Reuters/Lucas JacksonSummary List Placement
- Bitcoin soared above $19,000 on Tuesday for the first time in nearly three years, bringing the cryptocurrency within spitting distance of its 2017 record.
- The price of bitcoin jumped as much as 3.3%, to $19,272.21, through the morning.
- Cryptocurrencies have garnered new interest from both Wall Street and Main Street in recent weeks as companies and traditional investors embrace digital tokens.
- The rally lifted other popular cryptocurrencies including Ethereum and XRP.
- Watch bitcoin trade live here.
Bitcoin jumped above $19,000 on Tuesday for the first time since 2017 as Wall Street and Main Street rekindled their interest in cryptocurrencies and extended the digital token's rally.
The world's most popular cryptocurrency surged as much as 3.3% through the early morning to an intraday high of $19,272.21. The gains bring bitcoin just a hair below the all-time high of $19,783 reached in December 2017.
Cryptocurrencies have garnered new attention in recent weeks as companies and traditional investors accept their uses. Square bought $50 million worth of bitcoin in October, saying it sees potential for the token to become "a more ubiquitous currency." Soon after, PayPal announced it would soon let its users buy and sell cryptocurrencies. The news pushed bitcoin above $13,000 and sparked speculation around whether the coin's latest rally had the legs to bring it to new highs.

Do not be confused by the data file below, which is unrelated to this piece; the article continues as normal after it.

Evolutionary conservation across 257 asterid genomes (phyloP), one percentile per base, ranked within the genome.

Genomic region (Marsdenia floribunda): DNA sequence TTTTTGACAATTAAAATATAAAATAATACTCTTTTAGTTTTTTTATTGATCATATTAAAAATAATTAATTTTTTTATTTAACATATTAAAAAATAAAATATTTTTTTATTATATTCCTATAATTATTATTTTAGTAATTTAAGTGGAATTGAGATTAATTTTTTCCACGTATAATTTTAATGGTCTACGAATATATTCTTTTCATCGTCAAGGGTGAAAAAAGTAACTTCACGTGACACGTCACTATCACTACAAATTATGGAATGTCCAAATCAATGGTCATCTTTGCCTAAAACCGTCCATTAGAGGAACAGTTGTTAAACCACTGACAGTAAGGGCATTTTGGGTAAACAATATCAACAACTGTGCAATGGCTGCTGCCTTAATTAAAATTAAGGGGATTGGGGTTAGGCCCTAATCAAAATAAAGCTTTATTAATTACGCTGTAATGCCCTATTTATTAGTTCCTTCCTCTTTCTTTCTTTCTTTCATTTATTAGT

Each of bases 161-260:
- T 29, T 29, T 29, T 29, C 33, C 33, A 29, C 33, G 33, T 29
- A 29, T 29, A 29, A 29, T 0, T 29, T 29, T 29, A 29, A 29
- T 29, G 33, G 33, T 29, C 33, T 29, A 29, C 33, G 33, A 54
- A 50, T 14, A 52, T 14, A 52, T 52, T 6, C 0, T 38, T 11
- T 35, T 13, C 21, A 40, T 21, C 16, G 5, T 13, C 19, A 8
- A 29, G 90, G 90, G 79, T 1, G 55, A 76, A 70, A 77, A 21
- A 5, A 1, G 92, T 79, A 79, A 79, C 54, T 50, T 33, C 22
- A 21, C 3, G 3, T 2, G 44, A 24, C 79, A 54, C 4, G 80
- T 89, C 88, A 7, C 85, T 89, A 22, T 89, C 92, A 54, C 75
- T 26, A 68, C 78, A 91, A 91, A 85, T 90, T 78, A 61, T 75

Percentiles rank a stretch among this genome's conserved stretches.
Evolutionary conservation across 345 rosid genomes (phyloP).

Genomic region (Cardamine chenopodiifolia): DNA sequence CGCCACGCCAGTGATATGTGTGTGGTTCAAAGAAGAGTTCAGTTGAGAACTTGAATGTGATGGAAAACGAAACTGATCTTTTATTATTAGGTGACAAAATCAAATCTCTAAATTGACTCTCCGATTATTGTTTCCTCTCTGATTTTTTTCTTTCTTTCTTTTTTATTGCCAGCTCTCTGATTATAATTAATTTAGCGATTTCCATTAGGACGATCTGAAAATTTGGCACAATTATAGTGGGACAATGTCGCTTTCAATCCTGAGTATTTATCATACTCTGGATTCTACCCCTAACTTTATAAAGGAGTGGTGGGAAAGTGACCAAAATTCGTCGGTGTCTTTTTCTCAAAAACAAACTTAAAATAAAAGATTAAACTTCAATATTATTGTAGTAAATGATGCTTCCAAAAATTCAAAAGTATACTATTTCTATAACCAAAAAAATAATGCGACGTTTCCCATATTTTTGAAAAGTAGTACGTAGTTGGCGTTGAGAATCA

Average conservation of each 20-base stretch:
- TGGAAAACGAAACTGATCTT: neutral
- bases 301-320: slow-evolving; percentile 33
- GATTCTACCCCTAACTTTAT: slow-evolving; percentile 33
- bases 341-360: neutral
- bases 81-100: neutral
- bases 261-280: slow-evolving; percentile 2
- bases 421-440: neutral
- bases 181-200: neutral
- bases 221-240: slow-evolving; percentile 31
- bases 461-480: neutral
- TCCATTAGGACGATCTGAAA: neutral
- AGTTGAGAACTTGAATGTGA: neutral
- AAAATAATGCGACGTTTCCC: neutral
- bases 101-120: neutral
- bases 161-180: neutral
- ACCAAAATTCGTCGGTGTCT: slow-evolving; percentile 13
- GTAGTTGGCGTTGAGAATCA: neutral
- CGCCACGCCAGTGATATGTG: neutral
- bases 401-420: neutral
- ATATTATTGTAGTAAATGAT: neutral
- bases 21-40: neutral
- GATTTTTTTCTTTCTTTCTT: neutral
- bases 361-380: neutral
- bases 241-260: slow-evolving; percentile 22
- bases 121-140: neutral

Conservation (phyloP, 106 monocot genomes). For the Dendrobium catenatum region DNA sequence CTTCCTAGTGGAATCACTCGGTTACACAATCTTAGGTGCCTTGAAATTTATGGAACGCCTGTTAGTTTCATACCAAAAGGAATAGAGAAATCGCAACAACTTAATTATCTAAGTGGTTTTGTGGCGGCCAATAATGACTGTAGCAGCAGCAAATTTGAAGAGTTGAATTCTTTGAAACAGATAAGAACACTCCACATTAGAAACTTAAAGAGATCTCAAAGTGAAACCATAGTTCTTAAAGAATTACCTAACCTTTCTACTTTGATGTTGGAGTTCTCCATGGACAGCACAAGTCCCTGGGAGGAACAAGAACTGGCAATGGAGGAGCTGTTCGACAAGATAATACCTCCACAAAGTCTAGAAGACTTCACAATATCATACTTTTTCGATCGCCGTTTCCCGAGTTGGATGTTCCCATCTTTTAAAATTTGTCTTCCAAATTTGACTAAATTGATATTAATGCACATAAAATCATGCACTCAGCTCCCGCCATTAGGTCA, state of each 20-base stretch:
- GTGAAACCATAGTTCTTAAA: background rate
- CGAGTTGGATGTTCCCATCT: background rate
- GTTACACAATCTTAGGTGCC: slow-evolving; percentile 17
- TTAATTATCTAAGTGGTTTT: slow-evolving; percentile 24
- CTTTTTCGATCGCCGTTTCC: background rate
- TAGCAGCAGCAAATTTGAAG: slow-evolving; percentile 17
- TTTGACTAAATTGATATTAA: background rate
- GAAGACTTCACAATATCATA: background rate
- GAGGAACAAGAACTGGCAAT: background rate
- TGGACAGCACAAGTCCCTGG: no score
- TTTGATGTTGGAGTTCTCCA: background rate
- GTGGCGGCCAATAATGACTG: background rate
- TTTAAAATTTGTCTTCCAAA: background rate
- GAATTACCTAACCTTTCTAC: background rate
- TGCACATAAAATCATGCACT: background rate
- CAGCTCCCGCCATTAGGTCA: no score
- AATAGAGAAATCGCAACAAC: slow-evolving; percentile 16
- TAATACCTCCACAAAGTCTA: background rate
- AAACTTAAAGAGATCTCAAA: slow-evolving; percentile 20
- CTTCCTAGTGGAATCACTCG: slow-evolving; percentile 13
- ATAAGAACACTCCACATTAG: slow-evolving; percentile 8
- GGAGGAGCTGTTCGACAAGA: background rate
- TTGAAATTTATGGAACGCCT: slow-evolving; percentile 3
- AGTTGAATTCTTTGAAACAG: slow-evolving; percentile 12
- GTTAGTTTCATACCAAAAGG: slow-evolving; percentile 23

Some of Wall Street's biggest names have also backed the rally. Rick Rieder, Blackrock's chief investment officer, said Friday that bitcoin is "here to stay" due to Millennials' interest in digital payments. Stanley Druckenmiller said on November 9 that he's "warmed up to the fact that bitcoin could be an asset class that has a lot of attraction."
Others are skeptical the current run won't repeat the boom and bust seen in 2017. Ray Dalio said on November 17 that he "might be missing something about bitcoin," adding that its volatility diminishes its use as a store of wealth and medium of exchange.
Even if bitcoin maintains its lofty value, it can't replace central bank currencies because governments will likely ban the token "and make it too dangerous to use," Dalio tweeted.
Bitcoin traded at $19,235.79 at 8:25 a.m. ET Tuesday, up 166% year-to-date.
Now read more markets coverage from Markets Insider and Business Insider:
- A Wall Street strategist breaks down why bitcoin's latest surge past $18,000 is sniffing out a major downward spiral in the stock market's hottest trade
- 'I still think there's a long way to go': A crypto CEO breaks down why he's bullish on Bitcoin even after its surge back to $18,000 — and shares the other cryptocurrency he thinks is here to stay
- Veteran investor Bill Smead explains why Warren Buffett's Berkshire Hathaway bought pharma stocks, sold Apple, and exited Costco last quarter